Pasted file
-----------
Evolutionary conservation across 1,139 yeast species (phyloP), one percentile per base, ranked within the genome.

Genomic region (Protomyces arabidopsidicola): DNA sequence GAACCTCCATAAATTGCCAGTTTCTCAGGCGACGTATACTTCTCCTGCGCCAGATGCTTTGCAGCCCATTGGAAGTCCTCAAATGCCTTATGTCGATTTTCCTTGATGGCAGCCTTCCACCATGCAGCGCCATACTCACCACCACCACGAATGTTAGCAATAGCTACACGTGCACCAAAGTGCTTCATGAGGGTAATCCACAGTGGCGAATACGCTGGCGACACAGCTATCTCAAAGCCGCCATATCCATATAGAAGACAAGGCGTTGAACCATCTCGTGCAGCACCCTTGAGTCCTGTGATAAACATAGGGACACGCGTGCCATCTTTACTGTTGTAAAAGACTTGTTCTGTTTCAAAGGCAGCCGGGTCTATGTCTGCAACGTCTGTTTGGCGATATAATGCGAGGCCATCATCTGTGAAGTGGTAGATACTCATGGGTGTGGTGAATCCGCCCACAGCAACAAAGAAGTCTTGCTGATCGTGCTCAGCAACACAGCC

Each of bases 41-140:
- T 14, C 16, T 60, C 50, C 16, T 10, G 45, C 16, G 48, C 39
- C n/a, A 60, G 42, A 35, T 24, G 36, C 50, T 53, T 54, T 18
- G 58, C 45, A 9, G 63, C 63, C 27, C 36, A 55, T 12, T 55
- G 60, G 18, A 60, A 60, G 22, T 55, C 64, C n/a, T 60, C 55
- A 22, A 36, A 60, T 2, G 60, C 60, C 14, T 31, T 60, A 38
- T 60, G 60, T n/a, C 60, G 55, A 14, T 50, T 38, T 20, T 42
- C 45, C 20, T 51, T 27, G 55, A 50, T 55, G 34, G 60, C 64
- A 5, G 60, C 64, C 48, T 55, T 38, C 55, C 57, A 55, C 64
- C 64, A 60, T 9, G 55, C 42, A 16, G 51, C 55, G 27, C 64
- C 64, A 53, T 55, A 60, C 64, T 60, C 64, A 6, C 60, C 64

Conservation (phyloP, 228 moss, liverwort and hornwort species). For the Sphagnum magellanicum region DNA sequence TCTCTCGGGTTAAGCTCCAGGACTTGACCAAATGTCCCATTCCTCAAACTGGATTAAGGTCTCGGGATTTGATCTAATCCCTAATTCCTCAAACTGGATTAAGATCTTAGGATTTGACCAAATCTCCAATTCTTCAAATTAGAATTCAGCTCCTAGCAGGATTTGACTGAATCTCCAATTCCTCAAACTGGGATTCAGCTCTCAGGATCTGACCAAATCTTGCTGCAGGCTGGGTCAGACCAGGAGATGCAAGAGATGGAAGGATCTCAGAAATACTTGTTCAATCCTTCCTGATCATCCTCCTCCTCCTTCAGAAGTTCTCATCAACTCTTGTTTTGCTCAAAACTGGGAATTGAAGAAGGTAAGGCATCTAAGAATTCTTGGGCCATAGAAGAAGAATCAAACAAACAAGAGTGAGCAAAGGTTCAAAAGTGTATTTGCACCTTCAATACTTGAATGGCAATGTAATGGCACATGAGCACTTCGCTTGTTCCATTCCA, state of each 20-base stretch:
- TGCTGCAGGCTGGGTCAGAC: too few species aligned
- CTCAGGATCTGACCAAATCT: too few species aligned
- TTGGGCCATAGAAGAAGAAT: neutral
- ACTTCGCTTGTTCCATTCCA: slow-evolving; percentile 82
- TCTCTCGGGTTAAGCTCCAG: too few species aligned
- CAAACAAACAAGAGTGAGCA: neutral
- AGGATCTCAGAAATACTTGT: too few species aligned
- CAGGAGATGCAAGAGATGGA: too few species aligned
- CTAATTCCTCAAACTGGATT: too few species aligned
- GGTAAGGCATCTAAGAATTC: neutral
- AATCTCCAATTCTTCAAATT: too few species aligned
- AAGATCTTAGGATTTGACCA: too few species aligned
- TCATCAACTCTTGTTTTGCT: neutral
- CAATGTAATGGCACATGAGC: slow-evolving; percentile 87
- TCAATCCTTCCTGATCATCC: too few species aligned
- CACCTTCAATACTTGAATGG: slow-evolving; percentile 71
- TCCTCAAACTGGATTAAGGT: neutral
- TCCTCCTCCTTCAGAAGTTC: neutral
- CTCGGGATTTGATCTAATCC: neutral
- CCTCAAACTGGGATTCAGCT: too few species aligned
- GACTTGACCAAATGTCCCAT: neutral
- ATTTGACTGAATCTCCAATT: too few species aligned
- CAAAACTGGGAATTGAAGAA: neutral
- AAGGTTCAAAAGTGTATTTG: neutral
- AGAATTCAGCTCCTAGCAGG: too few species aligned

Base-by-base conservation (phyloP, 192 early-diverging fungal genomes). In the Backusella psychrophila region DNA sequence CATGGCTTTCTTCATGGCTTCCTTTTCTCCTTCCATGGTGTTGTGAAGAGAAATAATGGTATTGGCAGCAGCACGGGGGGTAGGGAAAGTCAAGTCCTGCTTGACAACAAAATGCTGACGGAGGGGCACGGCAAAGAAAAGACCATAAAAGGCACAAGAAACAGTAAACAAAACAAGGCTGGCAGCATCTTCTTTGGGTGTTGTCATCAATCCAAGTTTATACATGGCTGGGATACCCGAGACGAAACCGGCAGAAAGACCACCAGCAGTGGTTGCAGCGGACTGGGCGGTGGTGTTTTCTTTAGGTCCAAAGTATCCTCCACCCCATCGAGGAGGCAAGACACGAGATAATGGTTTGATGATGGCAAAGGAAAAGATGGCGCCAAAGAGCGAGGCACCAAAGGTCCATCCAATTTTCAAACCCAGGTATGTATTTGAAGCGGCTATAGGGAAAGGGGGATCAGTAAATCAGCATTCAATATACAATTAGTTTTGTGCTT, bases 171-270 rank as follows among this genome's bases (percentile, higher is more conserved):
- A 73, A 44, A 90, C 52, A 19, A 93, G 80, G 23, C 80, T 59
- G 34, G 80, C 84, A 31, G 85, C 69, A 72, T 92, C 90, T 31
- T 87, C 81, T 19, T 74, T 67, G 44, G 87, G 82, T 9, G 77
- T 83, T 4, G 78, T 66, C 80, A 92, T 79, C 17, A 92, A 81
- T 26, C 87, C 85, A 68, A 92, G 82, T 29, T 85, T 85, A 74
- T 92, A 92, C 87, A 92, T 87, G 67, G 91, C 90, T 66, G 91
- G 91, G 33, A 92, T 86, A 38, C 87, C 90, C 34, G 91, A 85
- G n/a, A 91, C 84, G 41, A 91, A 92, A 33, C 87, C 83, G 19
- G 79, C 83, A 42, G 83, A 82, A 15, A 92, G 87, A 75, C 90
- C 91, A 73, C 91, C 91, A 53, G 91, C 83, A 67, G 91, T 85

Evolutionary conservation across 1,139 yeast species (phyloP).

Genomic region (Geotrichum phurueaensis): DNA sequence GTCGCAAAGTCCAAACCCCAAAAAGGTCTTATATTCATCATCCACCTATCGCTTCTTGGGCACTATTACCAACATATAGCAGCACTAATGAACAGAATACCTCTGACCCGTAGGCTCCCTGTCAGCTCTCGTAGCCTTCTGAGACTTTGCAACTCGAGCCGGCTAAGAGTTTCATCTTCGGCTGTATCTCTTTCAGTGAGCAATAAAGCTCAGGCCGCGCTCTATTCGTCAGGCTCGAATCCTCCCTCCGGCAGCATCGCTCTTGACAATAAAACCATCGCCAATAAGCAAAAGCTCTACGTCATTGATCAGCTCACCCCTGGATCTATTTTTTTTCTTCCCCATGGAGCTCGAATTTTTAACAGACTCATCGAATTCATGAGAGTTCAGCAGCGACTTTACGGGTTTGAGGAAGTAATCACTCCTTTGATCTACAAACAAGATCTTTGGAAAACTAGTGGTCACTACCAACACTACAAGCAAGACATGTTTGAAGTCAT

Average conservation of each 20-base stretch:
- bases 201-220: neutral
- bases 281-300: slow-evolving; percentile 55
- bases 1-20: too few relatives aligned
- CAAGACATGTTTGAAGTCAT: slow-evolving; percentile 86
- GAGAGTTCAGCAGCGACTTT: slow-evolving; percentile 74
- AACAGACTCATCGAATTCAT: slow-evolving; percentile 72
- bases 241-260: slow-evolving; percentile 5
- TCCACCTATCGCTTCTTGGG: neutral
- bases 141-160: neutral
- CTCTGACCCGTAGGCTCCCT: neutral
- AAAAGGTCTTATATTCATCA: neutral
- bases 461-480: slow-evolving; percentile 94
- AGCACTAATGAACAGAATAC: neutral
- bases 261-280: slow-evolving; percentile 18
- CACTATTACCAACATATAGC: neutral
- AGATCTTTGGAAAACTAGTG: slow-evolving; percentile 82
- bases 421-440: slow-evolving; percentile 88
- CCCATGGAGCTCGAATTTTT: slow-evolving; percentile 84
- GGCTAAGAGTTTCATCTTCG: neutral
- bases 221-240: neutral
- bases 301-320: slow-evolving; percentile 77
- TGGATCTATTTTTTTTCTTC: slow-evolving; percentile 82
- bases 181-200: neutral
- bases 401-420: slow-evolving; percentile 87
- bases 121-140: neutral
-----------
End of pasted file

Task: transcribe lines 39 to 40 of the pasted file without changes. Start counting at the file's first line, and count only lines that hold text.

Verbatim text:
- AGAATTCAGCTCCTAGCAGG: too few species aligned

Base-by-base conservation (phyloP, 192 early-diverging fungal genomes). In the Backusella psychrophila region DNA sequence CATGGCTTTCTTCATGGCTTCCTTTTCTCCTTCCATGGTGTTGTGAAGAGAAATAATGGTATTGGCAGCAGCACGGGGGGTAGGGAAAGTCAAGTCCTGCTTGACAACAAAATGCTGACGGAGGGGCACGGCAAAGAAAAGACCATAAAAGGCACAAGAAACAGTAAACAAAACAAGGCTGGCAGCATCTTCTTTGGGTGTTGTCATCAATCCAAGTTTATACATGGCTGGGATACCCGAGACGAAACCGGCAGAAAGACCACCAGCAGTGGTTGCAGCGGACTGGGCGGTGGTGTTTTCTTTAGGTCCAAAGTATCCTCCACCCCATCGAGGAGGCAAGACACGAGATAATGGTTTGATGATGGCAAAGGAAAAGATGGCGCCAAAGAGCGAGGCACCAAAGGTCCATCCAATTTTCAAACCCAGGTATGTATTTGAAGCGGCTATAGGGAAAGGGGGATCAGTAAATCAGCATTCAATATACAATTAGTTTTGTGCTT, bases 171-270 rank as follows among this genome's bases (percentile, higher is more conserved):